Inasmuch as the journal is a book of original entry, and contains entries vitally affecting nearly all sales and purchases, the book should be permanently bound and not of the loose-leaf form. The number of columns must depend somewhat upon the requirements of the particular case, but as a rule at least four columns should be provided, and frequently it is a convenience to have six or more columns. In connection with the accounts for subdivision properties, the columnar form of journal presents advantages so great as to render it practically indispensable for the proper entry of contracts and the entries relating to the cancellation thereof.

It is a common practice in offices handling such properties, to reserve in the journal on the first of each month a page or other appropriate space for each subdivision, inserting merely the heading, e.g.:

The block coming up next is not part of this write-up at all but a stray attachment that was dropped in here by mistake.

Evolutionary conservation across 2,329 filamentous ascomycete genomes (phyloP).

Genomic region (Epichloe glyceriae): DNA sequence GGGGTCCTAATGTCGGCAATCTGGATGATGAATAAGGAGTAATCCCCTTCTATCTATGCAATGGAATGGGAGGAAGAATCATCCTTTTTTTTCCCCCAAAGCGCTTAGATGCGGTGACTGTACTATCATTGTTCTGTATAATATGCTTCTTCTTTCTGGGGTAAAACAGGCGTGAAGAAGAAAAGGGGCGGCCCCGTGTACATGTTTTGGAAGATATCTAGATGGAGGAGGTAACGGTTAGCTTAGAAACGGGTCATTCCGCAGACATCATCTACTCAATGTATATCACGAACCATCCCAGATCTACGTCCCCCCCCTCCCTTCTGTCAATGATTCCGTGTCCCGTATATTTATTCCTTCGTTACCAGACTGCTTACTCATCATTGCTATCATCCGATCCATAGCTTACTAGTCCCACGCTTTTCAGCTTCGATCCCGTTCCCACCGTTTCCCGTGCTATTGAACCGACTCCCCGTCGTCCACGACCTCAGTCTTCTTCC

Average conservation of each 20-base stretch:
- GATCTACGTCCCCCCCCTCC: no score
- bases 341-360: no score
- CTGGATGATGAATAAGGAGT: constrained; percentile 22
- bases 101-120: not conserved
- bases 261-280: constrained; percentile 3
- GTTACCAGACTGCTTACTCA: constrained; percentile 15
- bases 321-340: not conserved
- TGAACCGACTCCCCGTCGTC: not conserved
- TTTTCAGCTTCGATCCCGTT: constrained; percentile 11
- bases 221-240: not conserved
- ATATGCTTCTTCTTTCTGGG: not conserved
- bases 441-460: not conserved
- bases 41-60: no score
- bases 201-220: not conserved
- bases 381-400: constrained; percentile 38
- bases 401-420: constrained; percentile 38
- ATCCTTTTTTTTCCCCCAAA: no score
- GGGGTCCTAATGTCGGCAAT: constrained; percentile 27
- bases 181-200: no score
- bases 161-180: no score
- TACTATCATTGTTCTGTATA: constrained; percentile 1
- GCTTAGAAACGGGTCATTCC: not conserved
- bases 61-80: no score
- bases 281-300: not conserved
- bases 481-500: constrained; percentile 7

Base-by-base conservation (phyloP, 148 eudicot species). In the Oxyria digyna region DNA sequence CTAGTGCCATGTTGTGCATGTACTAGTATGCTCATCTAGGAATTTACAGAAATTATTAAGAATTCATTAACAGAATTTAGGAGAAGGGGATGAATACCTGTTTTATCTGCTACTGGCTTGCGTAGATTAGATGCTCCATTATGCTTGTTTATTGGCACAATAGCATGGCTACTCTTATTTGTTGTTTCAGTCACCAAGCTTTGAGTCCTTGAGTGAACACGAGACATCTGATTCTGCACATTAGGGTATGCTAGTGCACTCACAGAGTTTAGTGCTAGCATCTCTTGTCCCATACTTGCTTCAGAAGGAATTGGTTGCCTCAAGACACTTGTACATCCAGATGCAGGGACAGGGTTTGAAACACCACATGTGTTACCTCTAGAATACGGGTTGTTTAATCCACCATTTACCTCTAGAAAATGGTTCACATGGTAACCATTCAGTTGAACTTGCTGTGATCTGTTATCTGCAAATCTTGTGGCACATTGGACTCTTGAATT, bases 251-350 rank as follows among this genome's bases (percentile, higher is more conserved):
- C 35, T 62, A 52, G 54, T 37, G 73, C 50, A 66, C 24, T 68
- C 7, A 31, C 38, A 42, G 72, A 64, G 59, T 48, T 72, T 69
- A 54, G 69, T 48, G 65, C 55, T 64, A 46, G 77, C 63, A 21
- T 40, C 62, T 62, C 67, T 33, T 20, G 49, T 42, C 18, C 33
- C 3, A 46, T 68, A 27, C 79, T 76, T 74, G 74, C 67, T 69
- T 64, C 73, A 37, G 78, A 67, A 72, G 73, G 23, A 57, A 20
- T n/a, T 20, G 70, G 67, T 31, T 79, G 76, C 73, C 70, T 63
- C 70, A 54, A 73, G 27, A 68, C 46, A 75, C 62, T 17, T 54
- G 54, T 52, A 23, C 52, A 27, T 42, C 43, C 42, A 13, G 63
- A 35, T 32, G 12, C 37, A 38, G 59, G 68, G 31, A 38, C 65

Kingslake Contracts ......................................

$........

To Kingslake Purchase ......................

$........

" Kingslake Gain ...........................

From time to time during the month, as contracts are made, they are entered in columnar form, as follows:

Contracts

Purchase

Gain

Dr.

Cr.

Cr.

J. Doe,

182

$250.00

$200.00

$50.00

R. Roe,

183

500.00

400.00

100.00

At the end of the month these columns are added and the totals inserted in the headings.

In the case of cancellations the form of entry may be:

Real Estate.............................. $........

Gain...........................................

To Contracts..................... $........

In this case, four columns would be required.

It is obvious that this form of entry requires less labor, and gives a record better adapted to quick reference, than if each contract were made the subject of a distinct journal entry.